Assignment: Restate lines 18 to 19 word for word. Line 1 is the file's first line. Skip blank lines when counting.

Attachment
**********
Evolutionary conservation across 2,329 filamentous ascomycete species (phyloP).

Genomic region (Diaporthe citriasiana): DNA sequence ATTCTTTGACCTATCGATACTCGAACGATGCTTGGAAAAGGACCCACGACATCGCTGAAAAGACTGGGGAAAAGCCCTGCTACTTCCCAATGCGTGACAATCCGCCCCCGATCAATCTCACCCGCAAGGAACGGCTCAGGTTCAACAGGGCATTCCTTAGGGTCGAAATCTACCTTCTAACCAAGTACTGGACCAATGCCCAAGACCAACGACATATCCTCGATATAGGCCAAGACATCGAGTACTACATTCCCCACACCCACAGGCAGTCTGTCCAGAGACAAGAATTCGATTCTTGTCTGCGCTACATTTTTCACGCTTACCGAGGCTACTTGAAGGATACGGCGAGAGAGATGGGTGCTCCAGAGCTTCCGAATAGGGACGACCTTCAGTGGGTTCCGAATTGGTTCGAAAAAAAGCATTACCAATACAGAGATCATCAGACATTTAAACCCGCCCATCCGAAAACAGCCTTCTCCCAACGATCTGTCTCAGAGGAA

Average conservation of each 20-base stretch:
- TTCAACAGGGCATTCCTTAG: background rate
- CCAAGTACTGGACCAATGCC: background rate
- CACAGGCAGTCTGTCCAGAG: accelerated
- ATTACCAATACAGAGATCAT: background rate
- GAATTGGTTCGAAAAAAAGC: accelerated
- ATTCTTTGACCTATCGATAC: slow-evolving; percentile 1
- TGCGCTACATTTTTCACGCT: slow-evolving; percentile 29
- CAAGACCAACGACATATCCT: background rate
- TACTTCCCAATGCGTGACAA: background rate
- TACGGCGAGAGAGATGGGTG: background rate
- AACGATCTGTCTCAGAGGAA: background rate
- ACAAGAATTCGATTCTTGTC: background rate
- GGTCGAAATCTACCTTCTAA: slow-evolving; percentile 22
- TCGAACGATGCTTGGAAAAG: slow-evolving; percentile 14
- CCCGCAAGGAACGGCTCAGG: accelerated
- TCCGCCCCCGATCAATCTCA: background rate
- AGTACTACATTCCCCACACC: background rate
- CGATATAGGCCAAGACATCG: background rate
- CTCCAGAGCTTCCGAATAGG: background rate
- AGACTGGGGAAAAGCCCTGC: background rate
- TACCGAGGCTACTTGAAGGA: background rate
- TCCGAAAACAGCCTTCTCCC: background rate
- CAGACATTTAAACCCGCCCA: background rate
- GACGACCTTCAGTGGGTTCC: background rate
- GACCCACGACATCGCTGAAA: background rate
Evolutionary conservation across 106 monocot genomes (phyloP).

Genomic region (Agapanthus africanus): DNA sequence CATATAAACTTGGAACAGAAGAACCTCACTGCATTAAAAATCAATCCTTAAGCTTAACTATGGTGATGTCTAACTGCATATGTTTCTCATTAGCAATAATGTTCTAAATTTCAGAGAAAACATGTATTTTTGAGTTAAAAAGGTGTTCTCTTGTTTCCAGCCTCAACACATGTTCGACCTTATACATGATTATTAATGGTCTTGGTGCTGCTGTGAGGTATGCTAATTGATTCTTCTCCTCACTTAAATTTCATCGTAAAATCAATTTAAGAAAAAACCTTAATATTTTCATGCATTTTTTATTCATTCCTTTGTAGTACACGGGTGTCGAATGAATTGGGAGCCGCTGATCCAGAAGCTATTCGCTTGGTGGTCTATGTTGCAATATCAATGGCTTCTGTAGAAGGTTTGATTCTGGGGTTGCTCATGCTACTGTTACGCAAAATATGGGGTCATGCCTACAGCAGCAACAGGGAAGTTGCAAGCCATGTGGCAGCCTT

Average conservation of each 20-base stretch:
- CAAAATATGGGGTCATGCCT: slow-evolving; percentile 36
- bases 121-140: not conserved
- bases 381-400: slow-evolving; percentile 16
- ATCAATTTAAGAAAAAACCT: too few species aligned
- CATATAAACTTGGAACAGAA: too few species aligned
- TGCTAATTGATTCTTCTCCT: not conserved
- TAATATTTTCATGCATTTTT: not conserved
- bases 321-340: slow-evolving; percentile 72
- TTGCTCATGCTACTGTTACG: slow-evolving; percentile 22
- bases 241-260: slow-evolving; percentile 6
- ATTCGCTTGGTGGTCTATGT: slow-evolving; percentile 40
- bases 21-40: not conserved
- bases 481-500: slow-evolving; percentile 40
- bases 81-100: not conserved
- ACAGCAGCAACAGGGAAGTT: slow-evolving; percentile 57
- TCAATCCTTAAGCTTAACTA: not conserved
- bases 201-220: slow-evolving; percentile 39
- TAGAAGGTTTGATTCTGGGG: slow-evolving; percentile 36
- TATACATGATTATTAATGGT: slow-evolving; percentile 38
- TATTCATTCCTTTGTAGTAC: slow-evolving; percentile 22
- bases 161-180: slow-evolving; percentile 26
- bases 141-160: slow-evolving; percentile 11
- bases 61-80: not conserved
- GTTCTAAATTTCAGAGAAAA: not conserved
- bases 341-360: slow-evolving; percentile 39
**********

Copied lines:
- CCCGCAAGGAACGGCTCAGG: accelerated
- TCCGCCCCCGATCAATCTCA: background rate